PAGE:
Opinion

Head of Education

... women's health is often limited to these areas (prenatal and postnatal fitness), with little attention given to the menstrual cycle and menopause and their implications on training responses. Fitness organisations that expand their training to include these areas are not just complying with standards—they're seizing an opportunity to serve a more diverse client base effectively.

shape-Light-Blue.pngFuture-Proofing Fitness: The Critical Role of Women's Health Education  

A Critical Need for Speed

Certificates III and IV in Fitness are like an ocean liner: large and slow to change course. These foundational courses focus too heavily on data derived from research on young, fit men, ignoring the vast and varied needs of women. With only 6% of such exercise science studies from 2014 to 2020 exclusively with female participants, there is a clear gender bias in research.   However, the world is moving fast, and we can’t wait for the Cert III and IV education to catch up. We need to address the gap in women’s health education now—both for new trainers and those who have been in the industry for years.

The Current State: Forward-Thinking Leaders Fill the Gap

And while the current bias in research, data, and education is depressing, this presents a unique opportunity for forward-thinking organisations. Women’s health education explicitly created for fitness professionals does exist. By proactively filling this gap and providing specialised training in women’s health to their trainers, these organisations can enhance their service quality and position themselves as leaders in a more inclusive fitness industry. Just as first aid is essential, understanding the specific health needs of women should be a fundamental aspect of a trainer’s education.

Expanding Beyond the Basics: Capturing Market Advantages

Insurance standards already mandate specific qualifications for fitness professionals running prenatal and postnatal fitness. However, women’s health is often limited to these areas, with little attention given to the menstrual cycle and menopause and their implications on training responses. Fitness organisations that expand their training to include these areas are not just complying with standards—they’re seizing an opportunity to serve a more diverse client base effectively. This strategic expansion enhances market position by aligning with the evolving expectations of health-conscious consumers, offering a competitive edge in a dynamic industry.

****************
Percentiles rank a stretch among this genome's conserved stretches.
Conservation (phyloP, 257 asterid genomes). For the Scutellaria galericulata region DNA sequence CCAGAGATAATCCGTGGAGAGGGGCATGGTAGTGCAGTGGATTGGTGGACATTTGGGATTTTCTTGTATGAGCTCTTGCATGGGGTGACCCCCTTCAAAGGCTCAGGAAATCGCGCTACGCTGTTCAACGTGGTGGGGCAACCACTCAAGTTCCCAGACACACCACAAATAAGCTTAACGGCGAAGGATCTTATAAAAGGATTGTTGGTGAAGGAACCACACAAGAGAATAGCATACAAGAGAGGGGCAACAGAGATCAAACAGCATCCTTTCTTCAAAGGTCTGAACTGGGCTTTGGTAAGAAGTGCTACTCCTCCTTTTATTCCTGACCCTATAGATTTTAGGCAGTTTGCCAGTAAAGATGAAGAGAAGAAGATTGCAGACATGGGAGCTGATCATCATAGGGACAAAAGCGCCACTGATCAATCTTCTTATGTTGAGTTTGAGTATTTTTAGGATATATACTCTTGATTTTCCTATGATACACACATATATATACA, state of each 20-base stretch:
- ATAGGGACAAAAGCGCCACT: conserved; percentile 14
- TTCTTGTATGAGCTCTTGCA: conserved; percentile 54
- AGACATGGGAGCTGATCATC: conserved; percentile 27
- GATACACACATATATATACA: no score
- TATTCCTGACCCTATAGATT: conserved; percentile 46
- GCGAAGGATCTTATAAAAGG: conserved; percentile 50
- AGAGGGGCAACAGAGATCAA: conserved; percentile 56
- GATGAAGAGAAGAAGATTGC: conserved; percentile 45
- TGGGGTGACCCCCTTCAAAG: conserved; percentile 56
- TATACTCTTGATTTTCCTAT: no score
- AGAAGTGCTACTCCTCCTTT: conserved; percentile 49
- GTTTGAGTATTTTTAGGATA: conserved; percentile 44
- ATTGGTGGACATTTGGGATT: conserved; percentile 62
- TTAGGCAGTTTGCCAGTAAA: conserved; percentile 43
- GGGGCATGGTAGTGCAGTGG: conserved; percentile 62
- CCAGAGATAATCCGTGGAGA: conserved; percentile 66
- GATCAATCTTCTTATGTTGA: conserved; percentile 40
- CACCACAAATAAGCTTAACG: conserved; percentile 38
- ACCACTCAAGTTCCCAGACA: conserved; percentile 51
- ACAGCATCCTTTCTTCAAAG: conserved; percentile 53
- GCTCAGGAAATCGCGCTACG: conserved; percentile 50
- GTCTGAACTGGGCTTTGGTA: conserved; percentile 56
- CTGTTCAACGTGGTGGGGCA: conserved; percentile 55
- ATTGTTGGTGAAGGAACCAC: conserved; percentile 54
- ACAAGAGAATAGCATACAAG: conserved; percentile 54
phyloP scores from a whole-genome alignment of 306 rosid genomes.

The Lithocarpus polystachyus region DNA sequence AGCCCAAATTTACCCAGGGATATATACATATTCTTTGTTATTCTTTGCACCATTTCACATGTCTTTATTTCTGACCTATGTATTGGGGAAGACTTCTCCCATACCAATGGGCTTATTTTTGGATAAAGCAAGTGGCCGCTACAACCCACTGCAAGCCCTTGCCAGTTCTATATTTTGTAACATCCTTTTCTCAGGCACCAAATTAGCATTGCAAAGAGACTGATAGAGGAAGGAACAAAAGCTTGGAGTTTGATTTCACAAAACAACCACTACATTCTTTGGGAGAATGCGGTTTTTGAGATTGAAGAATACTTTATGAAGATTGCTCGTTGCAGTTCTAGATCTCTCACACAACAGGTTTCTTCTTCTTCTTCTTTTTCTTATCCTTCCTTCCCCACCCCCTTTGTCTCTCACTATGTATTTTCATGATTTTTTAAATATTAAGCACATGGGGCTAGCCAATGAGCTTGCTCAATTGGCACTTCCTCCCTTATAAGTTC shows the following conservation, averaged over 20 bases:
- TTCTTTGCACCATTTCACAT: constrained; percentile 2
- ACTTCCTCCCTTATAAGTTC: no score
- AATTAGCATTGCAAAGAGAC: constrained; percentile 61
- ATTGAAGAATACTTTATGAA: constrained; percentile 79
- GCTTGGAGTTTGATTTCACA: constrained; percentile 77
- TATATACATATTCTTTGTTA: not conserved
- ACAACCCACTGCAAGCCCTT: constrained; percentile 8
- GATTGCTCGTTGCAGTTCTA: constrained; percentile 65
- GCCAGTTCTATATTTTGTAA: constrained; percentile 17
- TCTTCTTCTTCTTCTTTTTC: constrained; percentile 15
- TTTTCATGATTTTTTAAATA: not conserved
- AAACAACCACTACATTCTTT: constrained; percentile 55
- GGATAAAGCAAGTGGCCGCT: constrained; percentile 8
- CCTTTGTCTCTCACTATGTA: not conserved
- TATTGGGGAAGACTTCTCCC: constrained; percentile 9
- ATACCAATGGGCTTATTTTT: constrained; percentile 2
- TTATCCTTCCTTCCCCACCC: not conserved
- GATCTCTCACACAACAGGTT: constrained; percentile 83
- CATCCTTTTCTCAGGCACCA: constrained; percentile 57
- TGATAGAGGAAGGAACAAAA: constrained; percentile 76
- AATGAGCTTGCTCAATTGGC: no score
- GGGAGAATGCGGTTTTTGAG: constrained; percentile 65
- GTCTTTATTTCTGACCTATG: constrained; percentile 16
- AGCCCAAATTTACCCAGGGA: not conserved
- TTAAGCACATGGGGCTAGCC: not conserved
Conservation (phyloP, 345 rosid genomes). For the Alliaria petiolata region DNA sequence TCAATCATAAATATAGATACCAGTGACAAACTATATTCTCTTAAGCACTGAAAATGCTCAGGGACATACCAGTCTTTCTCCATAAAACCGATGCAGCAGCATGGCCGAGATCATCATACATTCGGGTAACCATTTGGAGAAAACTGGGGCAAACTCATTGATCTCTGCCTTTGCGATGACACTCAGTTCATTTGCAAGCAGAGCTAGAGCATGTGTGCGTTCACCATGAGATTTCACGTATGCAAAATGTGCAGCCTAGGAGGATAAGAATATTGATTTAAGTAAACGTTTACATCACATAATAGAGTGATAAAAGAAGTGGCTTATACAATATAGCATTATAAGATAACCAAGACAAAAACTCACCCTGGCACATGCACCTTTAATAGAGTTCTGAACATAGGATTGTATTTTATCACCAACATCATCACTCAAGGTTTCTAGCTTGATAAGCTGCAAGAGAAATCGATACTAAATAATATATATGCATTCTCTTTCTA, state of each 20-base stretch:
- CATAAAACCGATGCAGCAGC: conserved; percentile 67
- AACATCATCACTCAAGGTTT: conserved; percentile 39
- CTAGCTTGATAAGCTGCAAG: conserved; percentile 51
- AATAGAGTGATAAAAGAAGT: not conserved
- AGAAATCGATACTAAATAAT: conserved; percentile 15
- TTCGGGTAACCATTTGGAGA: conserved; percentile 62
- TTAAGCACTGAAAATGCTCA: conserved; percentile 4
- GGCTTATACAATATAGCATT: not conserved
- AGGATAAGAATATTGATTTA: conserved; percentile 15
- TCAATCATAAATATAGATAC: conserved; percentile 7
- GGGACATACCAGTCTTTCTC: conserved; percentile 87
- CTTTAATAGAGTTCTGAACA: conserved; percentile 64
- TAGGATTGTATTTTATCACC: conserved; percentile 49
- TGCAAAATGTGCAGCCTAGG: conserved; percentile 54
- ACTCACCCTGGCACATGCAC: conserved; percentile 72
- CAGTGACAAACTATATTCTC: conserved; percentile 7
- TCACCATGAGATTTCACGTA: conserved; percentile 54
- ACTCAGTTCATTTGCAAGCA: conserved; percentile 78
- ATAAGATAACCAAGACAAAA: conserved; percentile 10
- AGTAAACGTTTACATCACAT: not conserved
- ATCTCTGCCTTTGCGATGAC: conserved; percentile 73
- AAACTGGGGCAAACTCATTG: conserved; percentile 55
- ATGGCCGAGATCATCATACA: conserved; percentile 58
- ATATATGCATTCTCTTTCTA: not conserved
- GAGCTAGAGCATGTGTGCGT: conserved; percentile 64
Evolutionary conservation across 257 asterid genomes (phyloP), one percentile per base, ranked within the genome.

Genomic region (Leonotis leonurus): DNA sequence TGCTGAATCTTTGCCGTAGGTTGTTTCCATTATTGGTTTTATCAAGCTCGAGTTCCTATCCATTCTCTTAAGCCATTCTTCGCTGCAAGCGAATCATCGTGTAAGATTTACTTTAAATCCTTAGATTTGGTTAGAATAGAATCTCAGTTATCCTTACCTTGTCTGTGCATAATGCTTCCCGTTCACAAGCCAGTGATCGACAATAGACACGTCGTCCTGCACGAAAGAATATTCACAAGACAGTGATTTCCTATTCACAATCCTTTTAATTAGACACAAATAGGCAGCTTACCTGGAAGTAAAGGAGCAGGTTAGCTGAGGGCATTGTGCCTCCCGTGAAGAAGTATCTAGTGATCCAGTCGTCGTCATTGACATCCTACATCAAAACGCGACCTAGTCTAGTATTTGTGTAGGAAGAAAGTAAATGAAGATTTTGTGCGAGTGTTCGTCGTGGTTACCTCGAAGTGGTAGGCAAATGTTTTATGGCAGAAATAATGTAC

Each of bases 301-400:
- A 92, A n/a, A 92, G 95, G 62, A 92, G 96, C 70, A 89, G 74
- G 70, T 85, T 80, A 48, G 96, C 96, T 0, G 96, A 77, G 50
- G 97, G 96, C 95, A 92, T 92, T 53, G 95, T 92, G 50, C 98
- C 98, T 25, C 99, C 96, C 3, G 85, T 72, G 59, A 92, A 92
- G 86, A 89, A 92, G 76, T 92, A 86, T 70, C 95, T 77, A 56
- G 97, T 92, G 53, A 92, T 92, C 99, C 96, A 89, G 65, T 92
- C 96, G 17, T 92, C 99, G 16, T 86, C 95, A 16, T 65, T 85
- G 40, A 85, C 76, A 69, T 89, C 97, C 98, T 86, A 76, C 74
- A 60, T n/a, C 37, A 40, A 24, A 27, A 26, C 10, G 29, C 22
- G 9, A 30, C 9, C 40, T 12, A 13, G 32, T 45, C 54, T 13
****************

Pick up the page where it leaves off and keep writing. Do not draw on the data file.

Learning from Others: Leading by Example

Other industries are already leading the way in implementing policies for menstrual leave and menopause-friendly workplaces. For instance, the UK Civil Service offers menstrual leave, recognising the impact of menstrual health on productivity. Additionally, the NHS has introduced menopause guidelines to support its staff, highlighting the importance of understanding and accommodating women’s health needs. These examples show that change is both possible and beneficial, and our fitness industry can learn from them.

In sports, teams like the Australian women’s soccer team, the Matildas, are leading the way by training athletes according to their menstrual cycles. This innovative approach has enhanced performance, reduced injuries and sparked a new wave of understanding and acceptance in the sports world. Our fitness programs should take a page from these examples, integrating comprehensive women’s health education to boost both client satisfaction and professional standards. By embracing these new ideas, we can inspire change and innovation in our industry, making our work more exciting and impactful.

Leading Change for a Healthier Future

Integrating comprehensive women’s health education into training programs is crucial as the fitness industry evolves. While traditional Certificates III and IV in Fitness have been slow to adapt, change is on the horizon. Women’s Fitness Education, a proactive Registered Training Organisation, is pioneering this transformation by embedding vital women’s health knowledge within their Cert III and IV programs.

Leaders in the fitness industry have a unique opportunity to close this gap beyond students in the fitness industry. By actively promoting and integrating women’s health education, they can ensure their trainers are well-prepared to meet the needs of all clients. This leadership action is essential for the industry to remain relevant and responsive in a world where consumers are increasingly aware and demanding comprehensive health solutions. This is a call to action for all fitness leaders to lead from the front, ensuring their organisations and trainers are as informed and capable as the clients they serve.

About Mish Wright:

Mish Wright, holds a B.Ed and Dip. Teach and is a celebrated educator in women’s health and fitness. Named 2024 Fuel Woman of the Year for her women’s health advocacy in the fitness industry and Educator of the Year in New Zealand (2023) and Australia (2021). Mish is Head of Education at Women’s Fitness Education, an RTO delivering Certificates III and IV in Fitness. Her innovative women’s health courses, completed by thousands globally, are integrated into the WFE platform. Mish now consults as an Education and Learning Consultant, shaping effective and inclusive fitness education worldwide.

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